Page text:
We'd known each other for six or seven years at this point. I explained my crisis of conscience, that what I really wanted to do was write. I told her about the day the light had gone on. I'd been leaving my frat house on the way to take the law boards for the first time when the phrase spoke itself to me: "I just want to see how far I can go."
Twin sis looked at me as if I were nuts.
"If you don't like law school, why don't you just quit?"
Until that moment, I'd never even considered the option.
Thirty-some years later, I am sitting at a beautifully handcrafted wooden bar listening to a serious young woman wearing a Mohawk, a men's white dress shirt and a complex multifaceted nose piercing spew adjectives relating to a long list of small-batch rye whiskeys offered by the establishment. We are on the pier near San Francisco's Embarcadero. As her mouth forms the words, I become convinced that someone, somewhere, is staying up late at night assigning endless lists of wonderful-seeming adjectives to every food and taste in the known universe and disseminating them to the masses of waitstaff who service the world's overstuffed foodies.
On the stool to my left sits a younger friend. It's been some time since I've seen him in person. He's put on a few years and grown himself one of those mountain-man beards; his jeans are cuffed, exposing lace-up boots. Although he looks as if he's just lumbered down from a survivalist encampment in the hills of Marin County, he's a supertalented digital type. His company is onto something. He's a vital part. The money's not there yet, and he's packing in the hours, and it will be another year or two before anything gets launched—but if you're looking into a certain kind of rose-colored crystal ball, there's a real chance their baby has a bright future.
Or it could die.
Or someone else could do it sooner and better. (Whatever the hell it is. It's top secret.)
Or… a zillion other scenarios could go down.
"The thing is," he's saying, "there's this headhunter from New York. He says he can get me a ton of money. And he says I'm a wuss if I don't take it."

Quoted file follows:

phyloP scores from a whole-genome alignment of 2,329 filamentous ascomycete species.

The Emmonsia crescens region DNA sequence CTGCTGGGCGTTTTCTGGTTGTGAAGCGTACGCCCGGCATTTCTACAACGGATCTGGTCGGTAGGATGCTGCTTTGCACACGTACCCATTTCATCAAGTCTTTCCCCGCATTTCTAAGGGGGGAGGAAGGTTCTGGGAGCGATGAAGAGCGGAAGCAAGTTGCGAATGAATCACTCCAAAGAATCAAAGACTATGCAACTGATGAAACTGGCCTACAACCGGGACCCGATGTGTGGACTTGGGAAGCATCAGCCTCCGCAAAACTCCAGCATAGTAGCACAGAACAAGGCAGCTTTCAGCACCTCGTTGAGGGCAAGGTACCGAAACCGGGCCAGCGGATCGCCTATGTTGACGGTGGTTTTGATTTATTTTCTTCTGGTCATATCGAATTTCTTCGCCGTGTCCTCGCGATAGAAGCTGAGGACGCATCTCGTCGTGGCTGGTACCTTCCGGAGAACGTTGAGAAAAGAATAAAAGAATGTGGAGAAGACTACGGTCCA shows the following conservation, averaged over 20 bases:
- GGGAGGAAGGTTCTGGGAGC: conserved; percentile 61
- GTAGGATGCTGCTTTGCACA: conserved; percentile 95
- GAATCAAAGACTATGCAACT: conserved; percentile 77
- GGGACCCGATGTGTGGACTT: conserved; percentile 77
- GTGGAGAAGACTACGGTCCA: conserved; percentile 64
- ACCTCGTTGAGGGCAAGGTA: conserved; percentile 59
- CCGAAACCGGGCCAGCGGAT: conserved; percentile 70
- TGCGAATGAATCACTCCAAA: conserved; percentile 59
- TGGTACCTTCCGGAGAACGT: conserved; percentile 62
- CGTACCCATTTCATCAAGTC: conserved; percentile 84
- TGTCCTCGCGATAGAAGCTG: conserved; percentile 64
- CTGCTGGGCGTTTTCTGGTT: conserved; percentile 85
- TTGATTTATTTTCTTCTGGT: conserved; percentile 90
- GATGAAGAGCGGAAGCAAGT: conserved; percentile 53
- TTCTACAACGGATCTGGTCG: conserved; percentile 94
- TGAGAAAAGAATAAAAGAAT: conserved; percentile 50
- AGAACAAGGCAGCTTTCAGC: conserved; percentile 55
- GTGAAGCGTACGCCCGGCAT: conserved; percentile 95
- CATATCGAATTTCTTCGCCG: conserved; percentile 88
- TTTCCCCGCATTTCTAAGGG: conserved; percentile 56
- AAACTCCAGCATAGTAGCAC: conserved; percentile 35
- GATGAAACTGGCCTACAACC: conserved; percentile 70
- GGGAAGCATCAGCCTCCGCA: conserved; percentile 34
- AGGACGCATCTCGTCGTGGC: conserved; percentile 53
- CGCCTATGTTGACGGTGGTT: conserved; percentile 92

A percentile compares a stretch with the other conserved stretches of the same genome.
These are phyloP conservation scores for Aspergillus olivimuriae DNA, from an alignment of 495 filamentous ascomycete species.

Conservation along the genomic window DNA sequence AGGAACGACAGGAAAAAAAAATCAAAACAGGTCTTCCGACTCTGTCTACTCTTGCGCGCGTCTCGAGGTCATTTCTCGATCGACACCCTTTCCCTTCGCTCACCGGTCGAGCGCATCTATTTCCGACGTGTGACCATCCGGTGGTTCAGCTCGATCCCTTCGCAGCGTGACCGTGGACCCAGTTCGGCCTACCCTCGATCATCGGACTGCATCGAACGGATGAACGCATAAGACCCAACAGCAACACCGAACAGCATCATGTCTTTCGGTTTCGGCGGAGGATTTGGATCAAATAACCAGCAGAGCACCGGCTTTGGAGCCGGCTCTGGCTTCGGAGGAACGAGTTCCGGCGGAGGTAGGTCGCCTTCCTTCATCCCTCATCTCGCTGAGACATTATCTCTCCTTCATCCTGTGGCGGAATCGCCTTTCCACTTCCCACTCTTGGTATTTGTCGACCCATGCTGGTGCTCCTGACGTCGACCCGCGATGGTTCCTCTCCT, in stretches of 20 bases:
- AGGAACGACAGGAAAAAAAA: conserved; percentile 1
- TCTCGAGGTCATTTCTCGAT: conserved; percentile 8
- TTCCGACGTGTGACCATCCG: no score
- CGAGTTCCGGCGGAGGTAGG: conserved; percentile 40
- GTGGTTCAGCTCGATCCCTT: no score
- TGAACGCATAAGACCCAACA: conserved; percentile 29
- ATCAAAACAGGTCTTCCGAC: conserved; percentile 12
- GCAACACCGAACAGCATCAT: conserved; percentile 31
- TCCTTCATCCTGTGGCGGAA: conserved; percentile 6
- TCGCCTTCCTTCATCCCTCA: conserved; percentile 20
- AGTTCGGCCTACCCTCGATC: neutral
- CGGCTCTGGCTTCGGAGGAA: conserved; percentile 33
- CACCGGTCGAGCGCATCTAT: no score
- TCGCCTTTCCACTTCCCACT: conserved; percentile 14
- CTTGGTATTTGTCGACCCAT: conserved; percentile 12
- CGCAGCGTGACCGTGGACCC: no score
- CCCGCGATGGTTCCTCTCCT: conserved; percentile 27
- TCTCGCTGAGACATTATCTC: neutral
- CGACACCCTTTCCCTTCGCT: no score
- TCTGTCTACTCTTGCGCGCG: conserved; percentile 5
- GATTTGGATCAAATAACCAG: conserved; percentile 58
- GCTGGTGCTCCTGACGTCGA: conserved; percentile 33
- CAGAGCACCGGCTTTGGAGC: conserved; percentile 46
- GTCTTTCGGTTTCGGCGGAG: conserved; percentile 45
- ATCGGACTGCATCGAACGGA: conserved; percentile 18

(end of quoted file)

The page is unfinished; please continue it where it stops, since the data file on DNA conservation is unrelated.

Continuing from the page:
"Did you punch him out?"
My friend laughs. "He didn't exactly use that wording."
"But you did eat ramen noodles for dinner more than once last month, did you not?"
He raises his hands in surrender. He looks thin. This fancy place is his choice, but I'm buying. Since college, he's been living in a group house in a marginal neighborhood. He's got outstanding student loans. He's got older, working-class parents. Dreams and responsibilities—it's a tough tag team to face. If one of them doesn't kick his ass, the other is fully capable.
We talk a little about making life's choices, and how some courses of action are, like driving directions, easily Google-mapped: You feed the coordinates, you follow the well-marked path, you take the well-marked exits, and you pretty much know what to expect. A profession to fall back on. It's the mature and logical choice.
In other cases, the choices are more uncertain. It's a bitch, but that's just how it is. And chances are you have only yourself to blame, because you, too, are only good at doing what you love. It's like one minute you're driving along the highway, and the next you're yanking the wheel hard right and plowing through the guardrail, destination unknown. Because you want to be the best you can be, and this is what feels most right, and anything is worth that feeling—or at least nothing is worth not being able to feel it.
I tell him about that day so many years ago in the parking lot in Arlington.
I just want to see how far I can go.
I'm still going.